For the half-year to 31 December 2014, the IPKat's regular team is supplemented by contributions from guest bloggers Rebecca Gulbul, Lucas Michels and Marie-Andrée Weiss.

Regular round-ups of the previous week's blogposts are kindly compiled by Alberto Bellan.

Friday, 15 June 2012

One in the eye for INEC as patent trumps elections in Nigeria

Some Bedding is more comfy
than others ... *
Back in December 2010, thanks to some assiduous work by the Kat's friend Kingsley Egbuonu, the blog carried this report on Bedding Holdings v INEC & Others, a most unusual patent injunction saga which pitched the enforcement of intellectual property rights against the public interest in holding fair elections (this case was also covered on Afro-IP here). Via the same enthusiastic source the IPKat has now learned (here, here and here) that the claimant patentee has emerged successful after trial, his Electronic Collapsible Transparent Ballot Box patent having been infringed by the Independent National Electoral Commission (INEC).  Kingsley adds:
"The 'supposed' copy of the Court’s judgment which was handed down by Adamu Bello J, sitting in the Federal High Court in Abuja on Tuesday 5 June 2012, contains six declarations and a perpetual injunction: the sixth declaration and the injunction may have the combined disastrous effect of nullifying all elections conducted in 2011 and preventing future elections using the claimant's patented products.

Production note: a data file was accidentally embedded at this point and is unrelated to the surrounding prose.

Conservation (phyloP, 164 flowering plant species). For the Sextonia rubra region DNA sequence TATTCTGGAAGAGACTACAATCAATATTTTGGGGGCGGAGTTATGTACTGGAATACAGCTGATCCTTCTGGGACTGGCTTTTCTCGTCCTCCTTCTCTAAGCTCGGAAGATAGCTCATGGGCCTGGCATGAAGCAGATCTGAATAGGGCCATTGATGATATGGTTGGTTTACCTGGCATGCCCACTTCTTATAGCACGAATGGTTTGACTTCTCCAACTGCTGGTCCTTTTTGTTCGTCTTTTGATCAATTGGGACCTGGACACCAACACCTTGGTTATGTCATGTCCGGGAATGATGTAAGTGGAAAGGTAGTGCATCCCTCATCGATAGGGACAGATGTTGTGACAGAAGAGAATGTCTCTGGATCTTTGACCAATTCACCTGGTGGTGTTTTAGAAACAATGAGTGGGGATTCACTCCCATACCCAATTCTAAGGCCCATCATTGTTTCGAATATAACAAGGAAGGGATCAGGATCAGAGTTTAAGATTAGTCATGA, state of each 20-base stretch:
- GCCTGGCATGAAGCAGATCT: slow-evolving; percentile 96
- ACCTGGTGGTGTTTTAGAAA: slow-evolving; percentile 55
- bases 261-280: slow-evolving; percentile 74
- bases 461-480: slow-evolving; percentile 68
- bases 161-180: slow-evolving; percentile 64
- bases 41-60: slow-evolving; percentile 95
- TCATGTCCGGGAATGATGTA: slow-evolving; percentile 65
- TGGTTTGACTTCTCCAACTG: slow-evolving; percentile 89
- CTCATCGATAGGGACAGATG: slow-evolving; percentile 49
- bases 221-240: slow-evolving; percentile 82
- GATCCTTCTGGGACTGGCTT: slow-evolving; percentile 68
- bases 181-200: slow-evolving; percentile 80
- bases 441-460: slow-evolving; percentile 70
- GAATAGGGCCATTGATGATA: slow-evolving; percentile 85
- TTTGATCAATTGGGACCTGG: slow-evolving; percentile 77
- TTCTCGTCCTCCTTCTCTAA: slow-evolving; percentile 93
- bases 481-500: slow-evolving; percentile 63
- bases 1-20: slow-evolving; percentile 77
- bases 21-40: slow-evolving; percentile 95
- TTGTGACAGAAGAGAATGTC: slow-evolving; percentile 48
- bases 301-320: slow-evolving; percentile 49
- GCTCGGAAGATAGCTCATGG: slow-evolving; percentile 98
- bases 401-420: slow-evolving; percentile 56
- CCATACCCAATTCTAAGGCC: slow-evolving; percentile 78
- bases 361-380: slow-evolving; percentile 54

While we expect individuals to respect the rights of intellectual property owners, we should also expect the state, agents or those acting in the interest of the state, to do the same. Generally, this is good news for IP owners (especially genuine local innovative and creative companies) but also, though unfortunate, good news for constitutional lawyers in Nigeria as the political chaos this may create is beyond imagination. On the brighter side for IP enthusiasts, this means that the Nigerian government will now become more IP-sensitive in its policy-making. 
We hope the losing party can somehow settle this and/or obtain a licence to bring this matter to an end. Sadly, it has found itself as the weaker party on the bargaining table. 
Kingsley promises a full case commentary on this latest development once he has had the chance to consider the judgment in detail -- and that will appear on the Afro-IP blog.

* Cat bedding by Red Dog Dezigns, here.

1 comment:

Anonymous said...

The most interesting fact is that the case was unopposed - there was an order for substituted service (publication in a newspaper and on a notice board in the court building)and the defendants did not appear. It is most odd that the plaintiff was unable to effect personal service on the Registrar of Patents, the Minisrty of Commerce and the INEC. I await the next installment with interest!

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